Disease control activities are costly and disruptive, so they should ideally be used only when they can prevent substantial numbers of cases. Such interventions can be triggered when the number of cases or some other indicator of disease activity passes an “alert threshold” that indicates unusually high activity. Such triggers should be sensitive (picking up real outbreaks), specific (not triggering unless a real outbreak is in progress) and timely (giving ample warning and time to implement control measures). We have developed measures to express the optimal combination of these characteristics in a disease- and control-measure-specific way, thereby providing a single method for comparing alert thresholds. Originally developed for malaria control, these methods are being adapted for hospital infection control interventions.
Since Thucydides it has been known that infectious diseases vary seasonally. We have elucidated the causes of seasonality in influenza, dissecting the contributions of school calendars (important), humidity-dependent virus survival (important), and varying levels of vitamin D (less important). More recently, we have focused on seasonality in other infections.
Human travel is one of the most important drivers of infectious disease outbreaks; infected travelers introduce infections to susceptible populations and can spread disease on different spatial scales. Until recently, however, for most places – particularly low and middle income settings – it has been almost impossible to find robust, scalable data on this key component of epidemic spread. With the rapid adoption of mobile phones across the globe, mobile operators are now collecting vast volumes of real-time information about the location and dynamics of human populations at scale. Researchers at the center are pioneering the use of these data to model a) the spatial spread of malaria, dengue, and other infectious diseases, b) the response of human populations to natural disasters like flooding, and c) the impact of travel restrictions and reactive vaccination campaigns on the containment of emerging epidemics. We are also working closely with operators to develop industry-wide rules for anonymization of these data sets that protect the privacy of subscribers.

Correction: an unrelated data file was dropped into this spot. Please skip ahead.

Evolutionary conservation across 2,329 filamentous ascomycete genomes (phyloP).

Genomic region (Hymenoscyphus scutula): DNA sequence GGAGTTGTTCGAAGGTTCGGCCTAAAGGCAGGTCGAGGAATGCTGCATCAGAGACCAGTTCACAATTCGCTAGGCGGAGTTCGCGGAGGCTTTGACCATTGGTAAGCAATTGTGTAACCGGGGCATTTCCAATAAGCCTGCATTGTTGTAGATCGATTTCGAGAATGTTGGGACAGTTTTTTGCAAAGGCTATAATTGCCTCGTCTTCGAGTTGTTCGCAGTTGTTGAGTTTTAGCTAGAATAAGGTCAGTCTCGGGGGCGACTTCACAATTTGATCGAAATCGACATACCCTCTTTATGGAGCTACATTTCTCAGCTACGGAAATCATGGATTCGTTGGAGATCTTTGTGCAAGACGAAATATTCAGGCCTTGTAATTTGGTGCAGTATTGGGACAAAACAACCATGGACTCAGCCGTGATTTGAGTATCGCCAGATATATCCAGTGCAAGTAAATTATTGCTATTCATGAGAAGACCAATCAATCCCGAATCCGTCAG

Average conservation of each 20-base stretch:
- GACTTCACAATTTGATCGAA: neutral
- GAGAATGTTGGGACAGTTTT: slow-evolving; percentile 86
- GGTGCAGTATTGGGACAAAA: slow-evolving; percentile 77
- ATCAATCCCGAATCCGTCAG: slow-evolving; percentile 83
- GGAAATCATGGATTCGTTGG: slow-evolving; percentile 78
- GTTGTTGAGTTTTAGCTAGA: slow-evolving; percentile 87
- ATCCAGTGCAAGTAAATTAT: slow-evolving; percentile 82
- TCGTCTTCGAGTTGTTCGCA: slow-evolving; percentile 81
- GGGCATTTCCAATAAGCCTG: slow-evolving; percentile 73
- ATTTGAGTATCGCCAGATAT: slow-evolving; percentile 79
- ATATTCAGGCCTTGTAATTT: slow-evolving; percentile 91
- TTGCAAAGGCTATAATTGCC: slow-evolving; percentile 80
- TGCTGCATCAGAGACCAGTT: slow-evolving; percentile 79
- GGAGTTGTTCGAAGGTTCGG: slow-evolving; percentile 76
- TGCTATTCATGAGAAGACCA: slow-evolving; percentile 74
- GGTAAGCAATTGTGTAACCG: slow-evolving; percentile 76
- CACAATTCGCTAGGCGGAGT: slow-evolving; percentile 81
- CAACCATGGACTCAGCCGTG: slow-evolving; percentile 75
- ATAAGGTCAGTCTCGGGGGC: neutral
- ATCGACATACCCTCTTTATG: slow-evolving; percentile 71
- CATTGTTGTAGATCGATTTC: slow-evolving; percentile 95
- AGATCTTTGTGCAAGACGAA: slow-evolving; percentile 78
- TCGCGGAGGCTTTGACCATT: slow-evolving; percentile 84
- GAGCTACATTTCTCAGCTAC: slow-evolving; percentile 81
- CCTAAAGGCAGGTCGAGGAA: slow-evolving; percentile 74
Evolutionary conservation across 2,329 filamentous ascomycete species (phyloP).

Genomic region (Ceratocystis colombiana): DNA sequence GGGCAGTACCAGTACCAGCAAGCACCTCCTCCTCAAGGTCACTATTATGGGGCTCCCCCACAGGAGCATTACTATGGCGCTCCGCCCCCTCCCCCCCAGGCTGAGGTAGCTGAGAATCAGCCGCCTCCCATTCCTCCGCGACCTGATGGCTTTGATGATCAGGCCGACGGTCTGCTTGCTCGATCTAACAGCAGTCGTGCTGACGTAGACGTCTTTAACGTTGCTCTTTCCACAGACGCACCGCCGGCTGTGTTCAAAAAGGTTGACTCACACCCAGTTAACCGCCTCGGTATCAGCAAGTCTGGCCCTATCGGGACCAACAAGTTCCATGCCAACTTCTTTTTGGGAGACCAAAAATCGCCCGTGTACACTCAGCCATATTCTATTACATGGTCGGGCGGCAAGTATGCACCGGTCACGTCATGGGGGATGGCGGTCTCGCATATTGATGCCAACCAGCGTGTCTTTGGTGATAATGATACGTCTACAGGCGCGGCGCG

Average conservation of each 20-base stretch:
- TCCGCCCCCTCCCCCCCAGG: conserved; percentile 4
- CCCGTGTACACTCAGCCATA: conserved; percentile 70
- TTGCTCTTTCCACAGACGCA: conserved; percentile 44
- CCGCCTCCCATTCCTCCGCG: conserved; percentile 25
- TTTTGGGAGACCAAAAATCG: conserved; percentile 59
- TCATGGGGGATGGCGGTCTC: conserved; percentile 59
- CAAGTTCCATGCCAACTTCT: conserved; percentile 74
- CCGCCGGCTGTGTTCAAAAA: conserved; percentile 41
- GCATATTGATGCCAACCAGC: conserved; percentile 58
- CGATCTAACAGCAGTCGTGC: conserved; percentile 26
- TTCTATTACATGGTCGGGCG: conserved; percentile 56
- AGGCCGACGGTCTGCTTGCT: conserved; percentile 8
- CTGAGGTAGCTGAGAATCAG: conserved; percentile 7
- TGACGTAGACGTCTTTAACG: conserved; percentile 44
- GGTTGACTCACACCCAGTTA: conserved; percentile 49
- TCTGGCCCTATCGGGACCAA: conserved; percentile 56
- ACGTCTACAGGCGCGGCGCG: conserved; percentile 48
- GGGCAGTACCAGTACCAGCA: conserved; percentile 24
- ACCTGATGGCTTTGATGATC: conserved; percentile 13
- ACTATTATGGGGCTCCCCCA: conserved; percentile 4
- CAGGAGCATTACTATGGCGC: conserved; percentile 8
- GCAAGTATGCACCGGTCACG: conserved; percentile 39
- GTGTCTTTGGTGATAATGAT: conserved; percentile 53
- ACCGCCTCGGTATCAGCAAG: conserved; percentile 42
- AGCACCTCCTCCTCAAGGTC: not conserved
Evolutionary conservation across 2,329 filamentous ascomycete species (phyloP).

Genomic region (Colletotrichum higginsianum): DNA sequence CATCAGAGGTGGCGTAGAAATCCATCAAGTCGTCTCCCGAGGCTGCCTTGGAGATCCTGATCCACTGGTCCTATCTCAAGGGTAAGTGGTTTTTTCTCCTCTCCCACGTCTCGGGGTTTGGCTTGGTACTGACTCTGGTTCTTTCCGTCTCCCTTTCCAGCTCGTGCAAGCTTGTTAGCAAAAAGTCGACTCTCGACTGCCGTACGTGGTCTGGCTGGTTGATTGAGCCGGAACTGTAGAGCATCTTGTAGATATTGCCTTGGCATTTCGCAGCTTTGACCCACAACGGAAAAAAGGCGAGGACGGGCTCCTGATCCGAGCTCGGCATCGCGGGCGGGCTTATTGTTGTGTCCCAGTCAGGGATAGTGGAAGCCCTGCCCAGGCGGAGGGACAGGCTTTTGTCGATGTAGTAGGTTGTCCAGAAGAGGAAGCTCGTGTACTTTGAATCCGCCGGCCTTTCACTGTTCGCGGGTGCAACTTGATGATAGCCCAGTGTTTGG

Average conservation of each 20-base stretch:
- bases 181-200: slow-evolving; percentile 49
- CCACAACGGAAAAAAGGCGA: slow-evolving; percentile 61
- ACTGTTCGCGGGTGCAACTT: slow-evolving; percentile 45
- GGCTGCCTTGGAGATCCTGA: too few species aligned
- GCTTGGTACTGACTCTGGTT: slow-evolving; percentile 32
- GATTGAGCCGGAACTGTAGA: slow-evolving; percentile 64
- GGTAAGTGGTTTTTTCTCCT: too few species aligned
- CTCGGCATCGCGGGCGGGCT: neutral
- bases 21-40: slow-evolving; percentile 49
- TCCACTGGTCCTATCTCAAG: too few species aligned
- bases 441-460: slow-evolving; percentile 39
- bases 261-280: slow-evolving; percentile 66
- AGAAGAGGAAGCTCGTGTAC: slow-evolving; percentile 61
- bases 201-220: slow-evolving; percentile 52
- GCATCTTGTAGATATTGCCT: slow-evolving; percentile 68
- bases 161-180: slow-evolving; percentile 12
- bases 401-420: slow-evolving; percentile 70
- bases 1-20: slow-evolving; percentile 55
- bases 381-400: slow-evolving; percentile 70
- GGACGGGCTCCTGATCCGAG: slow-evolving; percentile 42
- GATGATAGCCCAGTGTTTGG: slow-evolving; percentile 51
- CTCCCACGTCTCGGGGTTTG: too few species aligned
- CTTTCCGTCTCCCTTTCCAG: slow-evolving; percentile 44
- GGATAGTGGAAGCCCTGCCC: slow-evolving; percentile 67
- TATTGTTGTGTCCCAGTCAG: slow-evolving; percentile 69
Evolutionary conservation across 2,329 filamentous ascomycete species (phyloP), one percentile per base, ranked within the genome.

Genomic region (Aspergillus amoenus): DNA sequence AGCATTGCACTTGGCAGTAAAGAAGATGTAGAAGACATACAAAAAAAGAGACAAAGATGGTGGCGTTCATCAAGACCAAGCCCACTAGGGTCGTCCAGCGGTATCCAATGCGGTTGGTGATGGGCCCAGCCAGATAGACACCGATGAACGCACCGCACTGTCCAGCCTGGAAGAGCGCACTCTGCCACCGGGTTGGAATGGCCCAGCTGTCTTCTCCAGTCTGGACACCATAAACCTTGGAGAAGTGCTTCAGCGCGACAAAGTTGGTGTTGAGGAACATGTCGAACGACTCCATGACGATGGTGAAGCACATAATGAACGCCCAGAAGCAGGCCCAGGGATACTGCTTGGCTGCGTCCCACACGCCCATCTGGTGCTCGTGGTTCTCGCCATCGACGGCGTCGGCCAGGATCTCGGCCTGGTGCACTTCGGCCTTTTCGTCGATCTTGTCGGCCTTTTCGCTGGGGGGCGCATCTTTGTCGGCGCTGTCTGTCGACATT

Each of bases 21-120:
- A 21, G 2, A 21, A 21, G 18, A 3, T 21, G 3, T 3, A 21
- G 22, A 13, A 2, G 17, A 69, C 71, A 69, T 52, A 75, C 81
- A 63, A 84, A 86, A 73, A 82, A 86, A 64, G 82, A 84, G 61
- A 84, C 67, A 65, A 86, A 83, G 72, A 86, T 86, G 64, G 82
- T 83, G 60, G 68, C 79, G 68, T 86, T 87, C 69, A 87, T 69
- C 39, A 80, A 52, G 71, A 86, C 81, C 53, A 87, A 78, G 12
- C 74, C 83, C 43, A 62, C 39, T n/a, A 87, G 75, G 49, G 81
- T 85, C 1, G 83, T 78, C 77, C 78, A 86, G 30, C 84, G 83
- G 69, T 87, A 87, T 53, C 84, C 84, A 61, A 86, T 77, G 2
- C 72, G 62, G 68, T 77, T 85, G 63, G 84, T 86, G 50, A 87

The efficacy of containment strategies deployed in the case of an emerging epidemic threat will depend on the epidemiological features of the pathogen in question, as well as availability of pharmaceutical interventions, if any. At CCDD we have been developing theoretical frameworks for decision making with respect to quarantine and symptom monitoring, in the case of epidemics that do not have pharmaceutical interventions, and with respect to vaccination roll-out in the case of epidemic cholera. These models combine the dynamics of pathogen transmission with the timing of interventions (e.g. the timing of vaccination roll-out and dosing strategies) will be key to effective containment.
Science policy: potential pandemic pathogens
CCDD Director Dr. Marc Lipsitch has written extensively on the risks and scientific limitations of experiments to create “potential pandemic pathogens” (PPP) by modifying influenza viruses to be readily transmissible among mammals (ferrets, the model for human infection).
Science policy: preprints
CCDD researchers have been strong advocates and users of preprints to accelerate communication and progress during outbreaks of infectious diseases, as well as to enhance scientific openness in general.
Ethics and infectious diseases
Infectious diseases raise special concerns in research ethics. These arise both from the scale of epidemics that can threaten populations, from the resulting urgency and logistical and political complexity of doing trials, and from the fact that research seeks to understand not only the protection a vaccine or treatment can offer an individual, but often also what it can offer that individual’s contacts in the population. CCDD researchers work at the intersection of study design, mathematical modeling, and research ethics to define ethical, scientifically valid studies in crisis situations and to alert the scientific community to the hazards of especially dangerous laboratory research.